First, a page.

It should be noted in passing that the stock of deposits/overdrafts is, in the most elementary case, the numerical integral of period saving/dissaving of the household sector. The two interest rates refer to the respective stocks and not to period saving/dissaving. The quantity of money is endogenously determined.

Take away If profit theory is false, interest theory is false; this is the case with both Keynes’s and Fisher’s approach; I=S is always false and therefore cannot explain interest.

Egmont Kakarot-Handtke

References
Kakarot-Handtke, E. (2011a). The Emergence of Profit and Interest in the Monetary Circuit. SSRN Working Paper Series, 1973952: 1–22. URL
Kakarot-Handtke, E. (2011b). Reconstructing the Quantity Theory (I). SSRN Working Paper Series, 1895268: 1–28. URL
Kakarot-Handtke, E. (2013). Settling the Theory of Saving. SSRN Working Paper Series, 2220651: 1–23. URL
Kakarot-Handtke, E. (2015a). Essentials of Constructive Heterodoxy: Employment. SSRN Working Paper Series, 2576867: 1–11. URL
Kakarot-Handtke, E. (2015b). Major Defects of the Market Economy. SSRN Working Paper Series, 2624350: 1–40. URL
cfm?abstract_id=2624350.

* Refers to 'End of confusion' and 'Keynes and the logical brilliance of Bedlam'
** The correct relationship is given here.

October 22, 2015

Not yet in and not yet out of the wood

Comment on Lars Syll on ‘Phelps’ smackdown on Lucas’ rational expectations’

Blog-Reference

(i) “In their mind, the scientific way is to suppose price and wage setters form their expectations with every bit as much understanding of markets as the expert economist seeking to model, or predict, their behavior.” (See intro)
(ii) Expert economists have no scientific understanding of how the market economy works.
(iii) Well-informed and rational agents do not take orthodox economics seriously. Ergo: the rational expectations approach is self-contradictory.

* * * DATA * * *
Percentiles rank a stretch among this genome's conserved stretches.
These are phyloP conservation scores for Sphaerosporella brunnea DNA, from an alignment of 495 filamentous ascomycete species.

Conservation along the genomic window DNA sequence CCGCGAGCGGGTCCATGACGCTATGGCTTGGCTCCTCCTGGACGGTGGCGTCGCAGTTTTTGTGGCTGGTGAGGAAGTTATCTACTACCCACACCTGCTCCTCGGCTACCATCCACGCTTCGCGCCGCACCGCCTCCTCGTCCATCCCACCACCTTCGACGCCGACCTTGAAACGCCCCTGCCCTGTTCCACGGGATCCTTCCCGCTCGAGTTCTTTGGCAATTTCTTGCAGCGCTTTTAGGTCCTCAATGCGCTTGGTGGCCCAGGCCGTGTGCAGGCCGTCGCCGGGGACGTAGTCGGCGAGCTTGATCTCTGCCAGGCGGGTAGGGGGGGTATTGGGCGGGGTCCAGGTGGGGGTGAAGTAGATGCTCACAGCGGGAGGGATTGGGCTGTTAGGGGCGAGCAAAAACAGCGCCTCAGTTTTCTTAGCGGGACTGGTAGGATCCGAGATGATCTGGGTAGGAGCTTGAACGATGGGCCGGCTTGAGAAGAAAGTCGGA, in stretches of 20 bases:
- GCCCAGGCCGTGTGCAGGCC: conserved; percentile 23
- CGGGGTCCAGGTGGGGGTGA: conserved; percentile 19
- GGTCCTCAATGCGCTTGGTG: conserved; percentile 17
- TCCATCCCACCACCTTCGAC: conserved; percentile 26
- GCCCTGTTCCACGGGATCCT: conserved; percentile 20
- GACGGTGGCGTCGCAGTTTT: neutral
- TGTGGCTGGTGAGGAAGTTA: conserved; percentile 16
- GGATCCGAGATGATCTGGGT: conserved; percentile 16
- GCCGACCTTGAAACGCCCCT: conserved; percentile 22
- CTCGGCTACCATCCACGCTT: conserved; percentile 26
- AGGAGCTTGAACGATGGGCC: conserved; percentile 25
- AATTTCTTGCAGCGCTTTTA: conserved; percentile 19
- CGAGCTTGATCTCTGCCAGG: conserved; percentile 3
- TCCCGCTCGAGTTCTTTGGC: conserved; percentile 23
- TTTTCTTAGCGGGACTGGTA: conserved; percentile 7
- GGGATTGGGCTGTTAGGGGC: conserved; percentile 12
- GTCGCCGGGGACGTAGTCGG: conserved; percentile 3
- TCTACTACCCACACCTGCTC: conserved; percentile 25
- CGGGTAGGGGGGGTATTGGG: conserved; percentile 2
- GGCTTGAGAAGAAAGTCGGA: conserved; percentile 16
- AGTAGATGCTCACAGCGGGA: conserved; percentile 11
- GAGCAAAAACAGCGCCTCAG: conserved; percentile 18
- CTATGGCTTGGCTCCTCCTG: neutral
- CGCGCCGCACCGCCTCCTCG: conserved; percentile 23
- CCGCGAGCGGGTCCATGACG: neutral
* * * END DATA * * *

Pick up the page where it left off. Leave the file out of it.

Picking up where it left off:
It is crystal clear by now that Orthodoxy badly missed ‘the scientific way’ or, as Schumpeter already realized “We are not yet out of the wood; in fact, we are not yet in it.” (1994, p. 7)

Unfortunately, Heterodoxy, too, is not out of the wood because it wastes too much time with debunking silly behavioral assumptions instead of putting economics on methodologically sound foundations and thereby leading it out of the proto-scientific wood of Lucas, Frydman, Phelps and all the quacking rest.

The scientific way has been shown by Joan Robinson: ‘Scrap the lot and start again.’*

Egmont Kakarot-Handtke


References
Schumpeter, J. A. (1994). History of Economic Analysis. New York, NY: Oxford University Press.

* For the new curriculum see cross-references New curriculum

End of confusion

Comment on David Glasner on ‘Keynes and Accounting Identities’

Blog-Reference

Hicks was the first to come up with a smart solution of the saving-investment conundrum: “What a tricky business this all is! In his Treatise on Money, Mr. Keynes told the world that savings and investment are only equal in conditions of equilibrium; that an excess of investment over saving means rising prices, and vice versa. In his General Theory, he told us that saving and investment are always equal, and that this is a mere identity or truism, without significance for the determination of prices. As far as I can make out, there are relevant and important senses in which all these statements are each of them right and each of them wrong.” (1939, p. 184)